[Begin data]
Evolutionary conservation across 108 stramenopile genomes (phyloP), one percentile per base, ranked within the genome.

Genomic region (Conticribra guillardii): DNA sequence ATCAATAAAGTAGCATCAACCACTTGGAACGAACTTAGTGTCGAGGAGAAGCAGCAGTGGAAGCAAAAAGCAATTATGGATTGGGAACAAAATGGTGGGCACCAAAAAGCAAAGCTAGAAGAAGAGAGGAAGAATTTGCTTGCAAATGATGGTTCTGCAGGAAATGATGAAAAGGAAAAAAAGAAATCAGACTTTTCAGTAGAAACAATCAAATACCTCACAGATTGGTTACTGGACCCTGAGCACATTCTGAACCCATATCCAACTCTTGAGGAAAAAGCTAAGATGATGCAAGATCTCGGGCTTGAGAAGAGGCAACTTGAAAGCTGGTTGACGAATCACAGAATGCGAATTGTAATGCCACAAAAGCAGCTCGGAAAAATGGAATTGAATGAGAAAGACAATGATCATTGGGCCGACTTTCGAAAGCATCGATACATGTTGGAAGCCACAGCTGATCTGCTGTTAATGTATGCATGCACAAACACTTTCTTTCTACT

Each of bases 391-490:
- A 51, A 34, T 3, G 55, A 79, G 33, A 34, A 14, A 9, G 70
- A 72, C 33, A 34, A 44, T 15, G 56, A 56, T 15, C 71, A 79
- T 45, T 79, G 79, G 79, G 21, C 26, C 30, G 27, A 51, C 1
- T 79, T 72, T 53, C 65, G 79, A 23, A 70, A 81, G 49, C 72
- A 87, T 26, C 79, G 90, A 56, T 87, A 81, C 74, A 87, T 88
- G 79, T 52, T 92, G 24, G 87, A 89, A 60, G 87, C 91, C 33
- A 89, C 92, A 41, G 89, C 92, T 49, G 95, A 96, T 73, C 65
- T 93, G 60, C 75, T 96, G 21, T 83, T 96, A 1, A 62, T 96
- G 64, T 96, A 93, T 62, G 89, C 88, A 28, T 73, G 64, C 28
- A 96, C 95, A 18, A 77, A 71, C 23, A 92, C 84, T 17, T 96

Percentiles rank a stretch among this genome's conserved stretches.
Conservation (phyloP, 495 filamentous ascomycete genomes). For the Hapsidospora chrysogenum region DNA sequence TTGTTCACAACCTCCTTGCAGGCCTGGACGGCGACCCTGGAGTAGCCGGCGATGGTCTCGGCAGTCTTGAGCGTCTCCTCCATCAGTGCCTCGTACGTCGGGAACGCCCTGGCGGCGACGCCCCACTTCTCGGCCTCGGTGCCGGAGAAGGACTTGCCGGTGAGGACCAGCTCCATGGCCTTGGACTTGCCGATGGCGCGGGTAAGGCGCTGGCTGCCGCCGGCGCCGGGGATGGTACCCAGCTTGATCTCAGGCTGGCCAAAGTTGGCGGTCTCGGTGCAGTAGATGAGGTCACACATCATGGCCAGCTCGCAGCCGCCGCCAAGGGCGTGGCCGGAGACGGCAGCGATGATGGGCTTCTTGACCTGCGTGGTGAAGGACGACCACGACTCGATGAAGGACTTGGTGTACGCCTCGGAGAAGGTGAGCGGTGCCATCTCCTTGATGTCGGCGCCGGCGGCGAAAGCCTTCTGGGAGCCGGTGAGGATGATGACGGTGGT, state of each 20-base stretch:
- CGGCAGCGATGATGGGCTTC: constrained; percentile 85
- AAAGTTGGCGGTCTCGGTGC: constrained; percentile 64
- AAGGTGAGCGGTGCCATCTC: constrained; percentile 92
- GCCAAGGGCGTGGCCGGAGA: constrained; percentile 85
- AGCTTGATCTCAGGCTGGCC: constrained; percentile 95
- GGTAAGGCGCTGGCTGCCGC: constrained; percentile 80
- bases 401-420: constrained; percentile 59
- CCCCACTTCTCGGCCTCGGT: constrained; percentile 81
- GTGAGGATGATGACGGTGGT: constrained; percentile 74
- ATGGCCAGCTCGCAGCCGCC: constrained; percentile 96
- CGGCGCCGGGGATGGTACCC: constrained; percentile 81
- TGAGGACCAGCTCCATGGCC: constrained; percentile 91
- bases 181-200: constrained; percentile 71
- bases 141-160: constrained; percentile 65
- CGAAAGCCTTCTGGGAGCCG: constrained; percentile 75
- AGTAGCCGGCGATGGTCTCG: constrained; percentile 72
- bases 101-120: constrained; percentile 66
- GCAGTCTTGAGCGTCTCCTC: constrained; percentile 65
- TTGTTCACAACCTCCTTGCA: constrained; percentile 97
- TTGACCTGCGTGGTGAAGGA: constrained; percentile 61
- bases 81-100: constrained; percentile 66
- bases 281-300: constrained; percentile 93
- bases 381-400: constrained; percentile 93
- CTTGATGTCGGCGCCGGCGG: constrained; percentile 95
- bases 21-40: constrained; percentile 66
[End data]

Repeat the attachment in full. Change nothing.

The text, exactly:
Evolutionary conservation across 108 stramenopile genomes (phyloP), one percentile per base, ranked within the genome.

Genomic region (Conticribra guillardii): DNA sequence ATCAATAAAGTAGCATCAACCACTTGGAACGAACTTAGTGTCGAGGAGAAGCAGCAGTGGAAGCAAAAAGCAATTATGGATTGGGAACAAAATGGTGGGCACCAAAAAGCAAAGCTAGAAGAAGAGAGGAAGAATTTGCTTGCAAATGATGGTTCTGCAGGAAATGATGAAAAGGAAAAAAAGAAATCAGACTTTTCAGTAGAAACAATCAAATACCTCACAGATTGGTTACTGGACCCTGAGCACATTCTGAACCCATATCCAACTCTTGAGGAAAAAGCTAAGATGATGCAAGATCTCGGGCTTGAGAAGAGGCAACTTGAAAGCTGGTTGACGAATCACAGAATGCGAATTGTAATGCCACAAAAGCAGCTCGGAAAAATGGAATTGAATGAGAAAGACAATGATCATTGGGCCGACTTTCGAAAGCATCGATACATGTTGGAAGCCACAGCTGATCTGCTGTTAATGTATGCATGCACAAACACTTTCTTTCTACT

Each of bases 391-490:
- A 51, A 34, T 3, G 55, A 79, G 33, A 34, A 14, A 9, G 70
- A 72, C 33, A 34, A 44, T 15, G 56, A 56, T 15, C 71, A 79
- T 45, T 79, G 79, G 79, G 21, C 26, C 30, G 27, A 51, C 1
- T 79, T 72, T 53, C 65, G 79, A 23, A 70, A 81, G 49, C 72
- A 87, T 26, C 79, G 90, A 56, T 87, A 81, C 74, A 87, T 88
- G 79, T 52, T 92, G 24, G 87, A 89, A 60, G 87, C 91, C 33
- A 89, C 92, A 41, G 89, C 92, T 49, G 95, A 96, T 73, C 65
- T 93, G 60, C 75, T 96, G 21, T 83, T 96, A 1, A 62, T 96
- G 64, T 96, A 93, T 62, G 89, C 88, A 28, T 73, G 64, C 28
- A 96, C 95, A 18, A 77, A 71, C 23, A 92, C 84, T 17, T 96

Percentiles rank a stretch among this genome's conserved stretches.
Conservation (phyloP, 495 filamentous ascomycete genomes). For the Hapsidospora chrysogenum region DNA sequence TTGTTCACAACCTCCTTGCAGGCCTGGACGGCGACCCTGGAGTAGCCGGCGATGGTCTCGGCAGTCTTGAGCGTCTCCTCCATCAGTGCCTCGTACGTCGGGAACGCCCTGGCGGCGACGCCCCACTTCTCGGCCTCGGTGCCGGAGAAGGACTTGCCGGTGAGGACCAGCTCCATGGCCTTGGACTTGCCGATGGCGCGGGTAAGGCGCTGGCTGCCGCCGGCGCCGGGGATGGTACCCAGCTTGATCTCAGGCTGGCCAAAGTTGGCGGTCTCGGTGCAGTAGATGAGGTCACACATCATGGCCAGCTCGCAGCCGCCGCCAAGGGCGTGGCCGGAGACGGCAGCGATGATGGGCTTCTTGACCTGCGTGGTGAAGGACGACCACGACTCGATGAAGGACTTGGTGTACGCCTCGGAGAAGGTGAGCGGTGCCATCTCCTTGATGTCGGCGCCGGCGGCGAAAGCCTTCTGGGAGCCGGTGAGGATGATGACGGTGGT, state of each 20-base stretch:
- CGGCAGCGATGATGGGCTTC: constrained; percentile 85
- AAAGTTGGCGGTCTCGGTGC: constrained; percentile 64
- AAGGTGAGCGGTGCCATCTC: constrained; percentile 92
- GCCAAGGGCGTGGCCGGAGA: constrained; percentile 85
- AGCTTGATCTCAGGCTGGCC: constrained; percentile 95
- GGTAAGGCGCTGGCTGCCGC: constrained; percentile 80
- bases 401-420: constrained; percentile 59
- CCCCACTTCTCGGCCTCGGT: constrained; percentile 81
- GTGAGGATGATGACGGTGGT: constrained; percentile 74
- ATGGCCAGCTCGCAGCCGCC: constrained; percentile 96
- CGGCGCCGGGGATGGTACCC: constrained; percentile 81
- TGAGGACCAGCTCCATGGCC: constrained; percentile 91
- bases 181-200: constrained; percentile 71
- bases 141-160: constrained; percentile 65
- CGAAAGCCTTCTGGGAGCCG: constrained; percentile 75
- AGTAGCCGGCGATGGTCTCG: constrained; percentile 72
- bases 101-120: constrained; percentile 66
- GCAGTCTTGAGCGTCTCCTC: constrained; percentile 65
- TTGTTCACAACCTCCTTGCA: constrained; percentile 97
- TTGACCTGCGTGGTGAAGGA: constrained; percentile 61
- bases 81-100: constrained; percentile 66
- bases 281-300: constrained; percentile 93
- bases 381-400: constrained; percentile 93
- CTTGATGTCGGCGCCGGCGG: constrained; percentile 95
- bases 21-40: constrained; percentile 66